The role of the HIF-1α transcription factor in increased cell division at physiological oxygen tensions.
Carrera S., Senra J., Acosta MI., Althubiti M., Hammond EM., de Verdier PJ., Macip S.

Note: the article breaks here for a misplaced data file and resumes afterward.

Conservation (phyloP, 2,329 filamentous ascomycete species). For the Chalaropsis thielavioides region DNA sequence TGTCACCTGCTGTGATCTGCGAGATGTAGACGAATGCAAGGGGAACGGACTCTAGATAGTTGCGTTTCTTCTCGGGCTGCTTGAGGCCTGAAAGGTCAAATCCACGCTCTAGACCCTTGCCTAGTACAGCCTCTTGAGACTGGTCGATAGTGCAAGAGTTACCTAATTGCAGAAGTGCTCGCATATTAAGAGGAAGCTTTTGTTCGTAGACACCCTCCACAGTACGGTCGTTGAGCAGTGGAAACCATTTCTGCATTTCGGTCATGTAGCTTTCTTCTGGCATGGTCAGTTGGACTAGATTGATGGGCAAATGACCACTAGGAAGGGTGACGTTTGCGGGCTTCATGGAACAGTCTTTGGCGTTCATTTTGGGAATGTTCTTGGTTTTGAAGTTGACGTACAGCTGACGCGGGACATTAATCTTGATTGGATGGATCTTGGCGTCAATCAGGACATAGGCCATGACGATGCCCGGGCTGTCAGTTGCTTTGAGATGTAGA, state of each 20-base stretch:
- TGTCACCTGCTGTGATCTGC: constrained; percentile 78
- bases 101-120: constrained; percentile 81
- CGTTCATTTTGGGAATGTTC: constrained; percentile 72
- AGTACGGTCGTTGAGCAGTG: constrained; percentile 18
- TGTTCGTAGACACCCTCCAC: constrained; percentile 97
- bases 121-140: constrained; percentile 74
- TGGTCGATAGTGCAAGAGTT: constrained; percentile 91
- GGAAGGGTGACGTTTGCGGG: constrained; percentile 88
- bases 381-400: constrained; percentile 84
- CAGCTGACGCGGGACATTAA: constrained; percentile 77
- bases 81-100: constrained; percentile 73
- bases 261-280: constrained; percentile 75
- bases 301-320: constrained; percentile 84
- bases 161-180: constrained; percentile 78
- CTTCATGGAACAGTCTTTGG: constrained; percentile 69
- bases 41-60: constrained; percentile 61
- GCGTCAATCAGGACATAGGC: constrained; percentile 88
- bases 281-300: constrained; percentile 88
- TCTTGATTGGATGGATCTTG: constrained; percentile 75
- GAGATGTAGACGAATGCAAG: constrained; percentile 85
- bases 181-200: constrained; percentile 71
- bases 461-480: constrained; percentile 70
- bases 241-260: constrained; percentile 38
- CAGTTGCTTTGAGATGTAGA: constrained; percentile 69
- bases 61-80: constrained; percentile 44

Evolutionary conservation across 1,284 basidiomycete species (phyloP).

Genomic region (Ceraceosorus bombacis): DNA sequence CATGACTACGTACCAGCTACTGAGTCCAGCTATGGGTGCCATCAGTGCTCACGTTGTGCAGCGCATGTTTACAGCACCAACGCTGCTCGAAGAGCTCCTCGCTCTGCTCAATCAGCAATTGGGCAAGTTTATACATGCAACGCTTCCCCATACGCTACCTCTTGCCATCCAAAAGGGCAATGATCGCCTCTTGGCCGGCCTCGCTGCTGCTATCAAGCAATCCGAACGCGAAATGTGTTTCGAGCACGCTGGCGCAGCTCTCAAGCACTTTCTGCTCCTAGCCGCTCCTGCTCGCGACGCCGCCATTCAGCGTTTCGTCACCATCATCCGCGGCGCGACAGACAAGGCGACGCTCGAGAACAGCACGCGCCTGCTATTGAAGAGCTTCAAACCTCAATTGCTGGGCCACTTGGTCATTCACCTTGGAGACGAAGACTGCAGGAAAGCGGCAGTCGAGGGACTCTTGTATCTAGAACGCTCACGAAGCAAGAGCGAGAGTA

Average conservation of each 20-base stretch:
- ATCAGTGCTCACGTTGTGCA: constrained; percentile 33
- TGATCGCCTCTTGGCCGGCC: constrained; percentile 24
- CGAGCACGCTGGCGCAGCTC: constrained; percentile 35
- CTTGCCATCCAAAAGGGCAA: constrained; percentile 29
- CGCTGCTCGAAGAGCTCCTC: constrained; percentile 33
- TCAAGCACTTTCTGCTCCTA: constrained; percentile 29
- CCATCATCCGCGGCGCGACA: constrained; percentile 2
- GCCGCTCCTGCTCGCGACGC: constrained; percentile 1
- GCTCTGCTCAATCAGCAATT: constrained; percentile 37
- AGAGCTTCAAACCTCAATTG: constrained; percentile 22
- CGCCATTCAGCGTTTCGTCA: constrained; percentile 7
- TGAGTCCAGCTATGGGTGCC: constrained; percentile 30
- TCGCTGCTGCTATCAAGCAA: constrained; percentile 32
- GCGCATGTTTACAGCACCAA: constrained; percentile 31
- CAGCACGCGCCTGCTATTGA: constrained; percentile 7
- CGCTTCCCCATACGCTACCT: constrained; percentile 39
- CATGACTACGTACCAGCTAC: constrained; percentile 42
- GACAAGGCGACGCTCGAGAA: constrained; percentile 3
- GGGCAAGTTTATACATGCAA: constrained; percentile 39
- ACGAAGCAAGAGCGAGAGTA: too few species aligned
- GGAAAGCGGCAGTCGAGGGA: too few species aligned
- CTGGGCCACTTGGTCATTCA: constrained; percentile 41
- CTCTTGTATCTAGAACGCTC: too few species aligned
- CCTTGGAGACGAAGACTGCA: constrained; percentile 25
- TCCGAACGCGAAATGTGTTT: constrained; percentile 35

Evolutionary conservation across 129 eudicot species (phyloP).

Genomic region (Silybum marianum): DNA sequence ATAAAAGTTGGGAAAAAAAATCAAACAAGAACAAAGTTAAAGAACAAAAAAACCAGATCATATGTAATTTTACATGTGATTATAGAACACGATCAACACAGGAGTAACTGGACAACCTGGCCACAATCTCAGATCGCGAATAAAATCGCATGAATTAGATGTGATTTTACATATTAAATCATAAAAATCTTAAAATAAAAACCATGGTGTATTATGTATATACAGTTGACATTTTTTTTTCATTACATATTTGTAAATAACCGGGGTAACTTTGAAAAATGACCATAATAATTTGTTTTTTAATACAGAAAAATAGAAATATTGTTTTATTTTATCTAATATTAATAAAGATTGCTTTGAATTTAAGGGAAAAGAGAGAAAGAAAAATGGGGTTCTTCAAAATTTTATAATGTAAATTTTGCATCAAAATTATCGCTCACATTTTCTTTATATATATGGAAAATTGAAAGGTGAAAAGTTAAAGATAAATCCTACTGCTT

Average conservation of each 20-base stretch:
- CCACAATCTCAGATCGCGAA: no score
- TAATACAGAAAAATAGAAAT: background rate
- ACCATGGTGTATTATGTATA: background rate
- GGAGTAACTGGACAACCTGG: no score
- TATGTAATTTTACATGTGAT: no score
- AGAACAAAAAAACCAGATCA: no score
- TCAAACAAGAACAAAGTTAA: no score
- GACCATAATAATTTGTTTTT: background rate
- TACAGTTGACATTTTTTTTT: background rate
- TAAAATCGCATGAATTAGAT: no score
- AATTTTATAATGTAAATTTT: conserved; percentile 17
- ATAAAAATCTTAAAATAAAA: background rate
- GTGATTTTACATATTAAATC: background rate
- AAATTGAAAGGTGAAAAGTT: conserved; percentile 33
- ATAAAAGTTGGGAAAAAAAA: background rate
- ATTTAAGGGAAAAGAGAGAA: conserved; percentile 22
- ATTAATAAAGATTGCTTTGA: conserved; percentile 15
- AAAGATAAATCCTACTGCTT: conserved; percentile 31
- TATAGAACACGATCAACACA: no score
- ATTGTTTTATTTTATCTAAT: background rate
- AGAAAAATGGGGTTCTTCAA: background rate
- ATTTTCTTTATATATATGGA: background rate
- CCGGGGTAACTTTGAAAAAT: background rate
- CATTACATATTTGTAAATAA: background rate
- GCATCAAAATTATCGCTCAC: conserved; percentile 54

HIF-1 is a transcription factor that mediates the cellular responses to low oxygen environments, mainly as a result of having an oxygen-labile subunit, HIF-1α. HIF-1α has been carefully studied in the context of severe hypoxic stresses (<1% O2), but it is also known to be present at oxygen tensions commonly found in normal tissues in vivo (∼1-13% O2), albeit at much lower levels. Its role under these physiological conditions is not fully understood. Here, we show that a transcriptionally active HIF-1α was up-regulated at 5% O2, both in normal and cancer cells, but only some of its target genes were elevated as a result. HIF-1α induction was in part dependent on the activation of the ERK1/2 MAPK signalling pathway, which we have previously shown is active at 5% O2. We also found that HIF-1α does not contribute to the protection against DNA damage that can be observed in low oxygen environments, and that there are certain DNA damaging agents, such as doxorubicin and actinomycin D, that prevent HIF-1α induction independently of p53. Moreover, absence of HIF-1α significantly reduced the growth advantage of cells cultured at 5% O2. In view of these data, we conclude that HIF-1α can be induced and activated at physiological oxygen tensions in a MAPK-dependent manner and that, although this does not lead to pro-survival responses to stress, it determines the increased cell proliferation rates that are common under these conditions.